Sants told the conference that brokers had asked the FSA if the practice was fair but his answer was that lenders are not obliged to deal through brokers.
The view will dismay many brokers who have suggested that the practice, which been increasingly prevalent in recent weeks, may be against the TCF rules.
Sants said: “I would also like to mention that we are becoming increasingly aware of changing market dynamics that are putting pressure on mortgage intermediaries as some lenders are only offering certain deals directly to customers. We have been approached by a number of intermediaries asking whether this practice is fair under TCF. Our response is that lenders are not obliged to deal through brokers. How they choose to price their products is a commercial matter.”
Sants said that the market had always included some lenders which chose not to distribute through brokers and other lenders which had offered special deals.
He said: “There have always been certain lenders who choose not to offer their products through brokers, and others who differentiate pricing depending on channel, for example those offering ‘exclusives’ to certain mortgage clubs or special interest-only rates. If follows from that not every product on the market will necessarily be available to any one broker – something which our definition of whole of market takes into account. If certain lenders decide to offer their direct customers cheaper deals, we do not see that customers’ best interests would be served by preventing this.”
Sants also said three risks the FSA had identified to the building society sector included excessive concentration on the buy-to-let market, continued acquisition of mortgage books even when routine funding was becoming problematic and poor understanding of the risks of exposure to commercial borrowers.
The guy’s lost the plot. He’s supposed to be the upholder of the consumer’s interests. He seems to be happy to see the broker market decimated so that lenders can once again operate their own lending club without the external competition forces provided by brokers.
Mind you, he’s probably not too concerned as it seems the bigger the mess a top director makes the bigger the cheque they get when booted out!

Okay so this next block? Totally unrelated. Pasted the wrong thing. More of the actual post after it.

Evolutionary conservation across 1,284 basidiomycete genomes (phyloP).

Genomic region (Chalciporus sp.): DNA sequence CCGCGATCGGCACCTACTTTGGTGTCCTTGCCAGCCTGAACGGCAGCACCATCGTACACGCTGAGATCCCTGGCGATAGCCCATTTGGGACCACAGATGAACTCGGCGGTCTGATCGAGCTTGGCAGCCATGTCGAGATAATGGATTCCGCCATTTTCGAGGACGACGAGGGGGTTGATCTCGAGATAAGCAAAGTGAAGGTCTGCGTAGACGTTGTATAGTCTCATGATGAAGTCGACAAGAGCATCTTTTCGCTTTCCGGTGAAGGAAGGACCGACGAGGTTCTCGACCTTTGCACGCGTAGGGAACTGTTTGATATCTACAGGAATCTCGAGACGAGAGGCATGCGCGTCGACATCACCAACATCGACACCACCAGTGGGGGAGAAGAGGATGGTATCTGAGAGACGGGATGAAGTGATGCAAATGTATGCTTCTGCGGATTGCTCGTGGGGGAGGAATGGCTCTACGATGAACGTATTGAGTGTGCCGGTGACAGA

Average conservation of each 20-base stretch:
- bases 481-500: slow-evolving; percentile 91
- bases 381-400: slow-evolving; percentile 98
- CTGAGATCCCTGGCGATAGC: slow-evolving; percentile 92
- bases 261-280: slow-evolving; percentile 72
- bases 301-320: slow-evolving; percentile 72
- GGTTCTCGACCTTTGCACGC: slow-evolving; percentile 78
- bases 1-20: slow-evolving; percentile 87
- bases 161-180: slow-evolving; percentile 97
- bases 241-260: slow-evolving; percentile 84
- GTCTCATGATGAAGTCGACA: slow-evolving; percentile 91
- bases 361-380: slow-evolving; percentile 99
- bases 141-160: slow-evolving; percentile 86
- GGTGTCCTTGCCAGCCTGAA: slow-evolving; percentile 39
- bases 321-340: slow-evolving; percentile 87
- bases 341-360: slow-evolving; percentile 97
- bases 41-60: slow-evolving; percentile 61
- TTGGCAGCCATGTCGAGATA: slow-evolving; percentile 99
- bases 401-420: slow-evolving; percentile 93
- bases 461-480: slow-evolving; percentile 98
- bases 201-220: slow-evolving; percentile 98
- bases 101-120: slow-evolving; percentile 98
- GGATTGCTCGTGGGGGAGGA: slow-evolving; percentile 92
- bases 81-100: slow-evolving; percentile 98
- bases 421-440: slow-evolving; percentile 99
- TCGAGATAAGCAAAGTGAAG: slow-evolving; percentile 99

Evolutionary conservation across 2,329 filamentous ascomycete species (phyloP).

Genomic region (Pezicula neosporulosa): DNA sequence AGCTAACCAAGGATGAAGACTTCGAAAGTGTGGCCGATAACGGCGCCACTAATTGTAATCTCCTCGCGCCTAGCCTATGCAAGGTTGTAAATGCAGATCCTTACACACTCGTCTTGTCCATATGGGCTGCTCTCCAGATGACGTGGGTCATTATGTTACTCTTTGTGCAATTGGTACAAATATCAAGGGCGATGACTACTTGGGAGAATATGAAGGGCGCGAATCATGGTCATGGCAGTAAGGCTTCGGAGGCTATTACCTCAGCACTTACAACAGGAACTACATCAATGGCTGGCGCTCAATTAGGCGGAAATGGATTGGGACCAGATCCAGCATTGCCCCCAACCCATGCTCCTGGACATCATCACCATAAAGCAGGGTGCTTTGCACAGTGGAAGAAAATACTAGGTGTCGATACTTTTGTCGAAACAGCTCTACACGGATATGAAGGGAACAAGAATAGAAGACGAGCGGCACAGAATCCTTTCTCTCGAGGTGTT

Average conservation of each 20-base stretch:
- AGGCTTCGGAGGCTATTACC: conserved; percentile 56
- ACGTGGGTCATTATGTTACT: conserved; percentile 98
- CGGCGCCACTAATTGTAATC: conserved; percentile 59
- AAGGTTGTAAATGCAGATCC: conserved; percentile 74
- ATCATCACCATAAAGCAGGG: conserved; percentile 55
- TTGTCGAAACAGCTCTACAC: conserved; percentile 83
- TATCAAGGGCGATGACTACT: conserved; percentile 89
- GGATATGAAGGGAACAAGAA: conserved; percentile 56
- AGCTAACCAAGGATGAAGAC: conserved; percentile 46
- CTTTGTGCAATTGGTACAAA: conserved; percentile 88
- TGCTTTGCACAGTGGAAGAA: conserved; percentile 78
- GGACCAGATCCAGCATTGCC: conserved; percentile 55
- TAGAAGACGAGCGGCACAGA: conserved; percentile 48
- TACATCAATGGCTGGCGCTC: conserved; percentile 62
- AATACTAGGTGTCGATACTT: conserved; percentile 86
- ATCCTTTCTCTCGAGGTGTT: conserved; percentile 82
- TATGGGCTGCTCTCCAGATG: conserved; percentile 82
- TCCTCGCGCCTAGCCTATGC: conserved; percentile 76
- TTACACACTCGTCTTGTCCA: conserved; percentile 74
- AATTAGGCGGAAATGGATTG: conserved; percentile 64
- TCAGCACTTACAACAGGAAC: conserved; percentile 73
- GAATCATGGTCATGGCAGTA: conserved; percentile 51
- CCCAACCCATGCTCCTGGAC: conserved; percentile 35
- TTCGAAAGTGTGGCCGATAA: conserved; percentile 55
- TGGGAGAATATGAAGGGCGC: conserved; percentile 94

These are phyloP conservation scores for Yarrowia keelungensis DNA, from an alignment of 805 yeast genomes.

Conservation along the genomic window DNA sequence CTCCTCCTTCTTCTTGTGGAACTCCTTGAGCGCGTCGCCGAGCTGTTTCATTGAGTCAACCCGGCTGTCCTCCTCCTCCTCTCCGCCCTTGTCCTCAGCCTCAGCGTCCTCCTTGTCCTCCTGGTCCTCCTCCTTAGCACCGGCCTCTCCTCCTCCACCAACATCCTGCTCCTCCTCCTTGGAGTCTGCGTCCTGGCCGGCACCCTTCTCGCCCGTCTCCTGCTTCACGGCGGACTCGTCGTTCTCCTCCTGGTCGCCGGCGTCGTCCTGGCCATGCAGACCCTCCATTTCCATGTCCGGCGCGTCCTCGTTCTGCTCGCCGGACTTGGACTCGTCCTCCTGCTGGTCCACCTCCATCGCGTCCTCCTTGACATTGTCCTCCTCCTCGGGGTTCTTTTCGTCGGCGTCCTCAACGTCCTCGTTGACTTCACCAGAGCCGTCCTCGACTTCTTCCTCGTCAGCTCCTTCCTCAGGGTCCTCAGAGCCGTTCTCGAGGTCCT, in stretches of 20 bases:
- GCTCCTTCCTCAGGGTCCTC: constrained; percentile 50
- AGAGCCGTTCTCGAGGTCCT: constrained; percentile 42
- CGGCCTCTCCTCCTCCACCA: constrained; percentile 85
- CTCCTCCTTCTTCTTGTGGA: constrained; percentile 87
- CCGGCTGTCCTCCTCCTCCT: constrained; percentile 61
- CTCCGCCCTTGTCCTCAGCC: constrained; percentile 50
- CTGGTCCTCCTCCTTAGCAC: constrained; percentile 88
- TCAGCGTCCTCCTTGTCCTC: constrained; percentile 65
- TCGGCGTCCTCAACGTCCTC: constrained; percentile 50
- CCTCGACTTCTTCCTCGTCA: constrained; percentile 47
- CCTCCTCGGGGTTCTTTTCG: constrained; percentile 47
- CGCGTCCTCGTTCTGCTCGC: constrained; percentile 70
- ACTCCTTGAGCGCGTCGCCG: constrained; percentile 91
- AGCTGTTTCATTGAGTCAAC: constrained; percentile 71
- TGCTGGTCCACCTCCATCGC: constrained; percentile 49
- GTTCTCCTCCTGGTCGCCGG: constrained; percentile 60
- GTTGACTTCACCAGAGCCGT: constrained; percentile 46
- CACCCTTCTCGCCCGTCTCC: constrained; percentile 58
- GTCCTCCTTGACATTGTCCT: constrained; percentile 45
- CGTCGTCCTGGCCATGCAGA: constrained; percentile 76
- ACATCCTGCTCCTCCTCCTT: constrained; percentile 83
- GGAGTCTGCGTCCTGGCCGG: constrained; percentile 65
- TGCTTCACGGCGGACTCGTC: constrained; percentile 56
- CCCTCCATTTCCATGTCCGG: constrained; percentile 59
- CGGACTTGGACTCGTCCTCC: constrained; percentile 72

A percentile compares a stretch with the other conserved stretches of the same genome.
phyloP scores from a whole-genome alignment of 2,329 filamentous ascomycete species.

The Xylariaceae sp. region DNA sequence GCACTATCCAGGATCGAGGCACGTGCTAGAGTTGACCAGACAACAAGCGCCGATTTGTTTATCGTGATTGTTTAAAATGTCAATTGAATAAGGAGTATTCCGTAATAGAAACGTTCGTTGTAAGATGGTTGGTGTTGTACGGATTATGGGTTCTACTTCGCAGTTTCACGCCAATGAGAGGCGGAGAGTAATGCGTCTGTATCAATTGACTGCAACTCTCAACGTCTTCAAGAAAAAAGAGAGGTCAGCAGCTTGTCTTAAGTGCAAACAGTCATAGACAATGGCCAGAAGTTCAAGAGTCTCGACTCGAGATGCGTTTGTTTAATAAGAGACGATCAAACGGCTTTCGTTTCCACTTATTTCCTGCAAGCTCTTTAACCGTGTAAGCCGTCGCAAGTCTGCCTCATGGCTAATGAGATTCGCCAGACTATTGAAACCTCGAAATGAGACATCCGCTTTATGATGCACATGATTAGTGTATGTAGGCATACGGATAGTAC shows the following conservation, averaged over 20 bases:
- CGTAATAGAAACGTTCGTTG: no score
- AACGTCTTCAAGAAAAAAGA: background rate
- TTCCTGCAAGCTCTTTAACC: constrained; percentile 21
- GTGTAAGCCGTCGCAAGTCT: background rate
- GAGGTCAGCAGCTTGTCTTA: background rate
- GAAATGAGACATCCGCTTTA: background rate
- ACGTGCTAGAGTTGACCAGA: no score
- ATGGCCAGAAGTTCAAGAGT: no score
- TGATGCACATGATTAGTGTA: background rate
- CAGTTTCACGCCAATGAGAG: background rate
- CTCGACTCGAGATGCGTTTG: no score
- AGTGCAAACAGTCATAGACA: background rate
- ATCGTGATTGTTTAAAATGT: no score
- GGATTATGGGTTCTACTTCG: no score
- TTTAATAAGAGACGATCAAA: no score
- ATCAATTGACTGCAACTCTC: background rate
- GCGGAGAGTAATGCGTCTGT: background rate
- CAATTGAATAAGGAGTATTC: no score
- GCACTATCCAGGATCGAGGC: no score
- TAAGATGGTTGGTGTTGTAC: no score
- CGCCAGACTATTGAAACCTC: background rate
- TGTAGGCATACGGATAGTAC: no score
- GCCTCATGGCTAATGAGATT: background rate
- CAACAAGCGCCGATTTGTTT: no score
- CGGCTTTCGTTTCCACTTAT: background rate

I’m sorry- but if the FSA are regulating me as an independent financial adviser who is expected to obtain the best product for his client, whether through fees from the client or by procuration fees, how does the FSA expect me to find the best deal for my client short of calling every lender in the country to find what rate my client gets if he goes direct. This is absolute and utter rubbish and is the usual FSA doing nothing for the intermediary channel- the most reliable of all the methods of conducting business. I demand an answer.
Dave King Partner A.S.K. Independent Consultants LLP Glasgow.
The lenders are being very cute. I have done research using mortgage sourcing software and told clients to go direct on some deals that are only available that way. Can I now charge a fee? Thank god I am not reliant on mortgage business for a living.
Nick Bage Bespoke Financial Management Limited
I totally agree with Tony and only hope someone at the FSA wakes up and smells the roses before the intermediary channel is destroyed beyond repair.
David Gallagher Appletree Financial Solutions Ltd
Does this person realise exactly how bad it really is? This is not just a few rates which are lower than we can get, we are being totally outpriced by most lenders.
This is not fair to the public many of whom don’t know one end of a mortgage from another and need proper advice. Are these people to be offered sub standard products then? How can this be fair?
If anybody else says that we should deal directly with the branch, then they obviously haven’t tried it. We have no access to KFIs for direct deals and therefore that totally cuts us out of the market for dealing direct and charging fees. This is because of the regulation brought about by the FSA, something else which is being taken advantage of by the lenders.